In addition to the uncertainty in relation to the Bill’s ability to contribute to a reduction in the actual cost of government (as opposed merely to a numerical reduction in the number of Commonwealth Government entities), passage of the Bill would remove a key entity established as part of the Agreement that underpins the referral by the states of their corporations powers to the Commonwealth. Given the value that the referring states place on structures and institutions that ensure their continuing and permanent input into corporations and financial markets law reform, there is a danger that passage of the Bill would:

• breach the Agreement or, at the least, undermine the spirit of the Agreement and

• jeopardise the future continuation of the referral of the corporations power from the states to the Commonwealth or

• necessitate a new round of negotiations about appropriate structures and institutions to ensure continued (and independent) input from the referring states and their business communities into future corporations and financial markets law reform.121

As noted earlier under the heading ‘Overview of the history and role of the Corporations and Markets Advisory Committee’, as a result of various High Court decisions, in order for Australia to have a unified national system of corporations law and administration, it is necessary for the states to continue to regularly refer their corporations powers to the Commonwealth (they have not permanently referred them). If a state (or a number of states) refused to refer their corporations power in 2016 (when the current referrals expire) Australia would return to having differing corporations law, depending on the jurisdiction in which a corporation was operating. Further, if all the states refused to refer their corporations powers in 2016, the Commonwealth would no longer have the constitutional basis necessary to enact comprehensive corporations legislation, and hence significant parts of the Act and related legislation would no longer be constitutionally valid.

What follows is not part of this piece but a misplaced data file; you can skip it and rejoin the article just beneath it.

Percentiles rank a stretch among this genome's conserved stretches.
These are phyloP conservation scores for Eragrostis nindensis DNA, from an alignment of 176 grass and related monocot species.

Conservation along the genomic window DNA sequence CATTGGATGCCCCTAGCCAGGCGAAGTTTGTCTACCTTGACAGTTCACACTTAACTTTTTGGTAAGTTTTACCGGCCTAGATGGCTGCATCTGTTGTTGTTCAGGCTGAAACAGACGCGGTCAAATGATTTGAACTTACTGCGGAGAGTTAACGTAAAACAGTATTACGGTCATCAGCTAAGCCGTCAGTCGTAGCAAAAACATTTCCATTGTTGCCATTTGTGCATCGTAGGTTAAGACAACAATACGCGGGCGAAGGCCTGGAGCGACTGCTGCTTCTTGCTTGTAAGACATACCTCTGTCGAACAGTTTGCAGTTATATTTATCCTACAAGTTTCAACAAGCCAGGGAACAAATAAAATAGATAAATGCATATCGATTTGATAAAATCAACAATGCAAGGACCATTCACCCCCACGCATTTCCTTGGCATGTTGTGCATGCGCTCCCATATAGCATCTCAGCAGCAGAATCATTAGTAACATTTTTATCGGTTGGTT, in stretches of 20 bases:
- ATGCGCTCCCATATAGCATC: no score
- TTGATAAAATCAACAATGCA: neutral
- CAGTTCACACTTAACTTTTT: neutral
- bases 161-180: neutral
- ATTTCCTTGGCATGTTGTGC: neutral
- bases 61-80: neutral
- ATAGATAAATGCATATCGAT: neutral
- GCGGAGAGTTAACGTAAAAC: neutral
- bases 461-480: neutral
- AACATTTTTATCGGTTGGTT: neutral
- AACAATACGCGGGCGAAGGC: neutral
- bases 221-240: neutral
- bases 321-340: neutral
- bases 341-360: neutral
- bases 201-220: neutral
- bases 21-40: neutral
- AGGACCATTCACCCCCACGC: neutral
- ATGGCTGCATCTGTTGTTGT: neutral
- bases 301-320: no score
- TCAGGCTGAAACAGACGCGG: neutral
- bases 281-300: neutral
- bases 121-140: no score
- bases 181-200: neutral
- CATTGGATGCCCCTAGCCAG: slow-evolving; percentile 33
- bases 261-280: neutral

It should be noted however, that inter-governmental agreements like the Agreement, are not usually justiciable, since their political nature and, sometimes, the lack of precision in their terms, negate an intention to create legal relations. Whilst it is possible that the High Court would interpret the Agreement as giving rise to rights that are enforceable as a contract, that would appear unlikely.122 Hence whilst the Agreement appears to require the Government to consult with, and obtain the approval of at least three state or territory members of, the Ministerial Council to repeal some sections contained within Part 9 of the Act as proposed by item 11 of the Bill, it is not clear what (if any) legal consequences (for example, High Court litigation) would flow from a failure to do so. In contrast, potential political consequences (for example, a state refusing to refer its corporations powers until CAMAC is re-established) would appear to be a more likely response to such a failure.

In summary, the Bill raises a number of important issues beyond the numerical reduction of Commonwealth Government entities, including how to best reduce the actual cost of government and in relation to continued referral of the states’ corporations powers to the Commonwealth.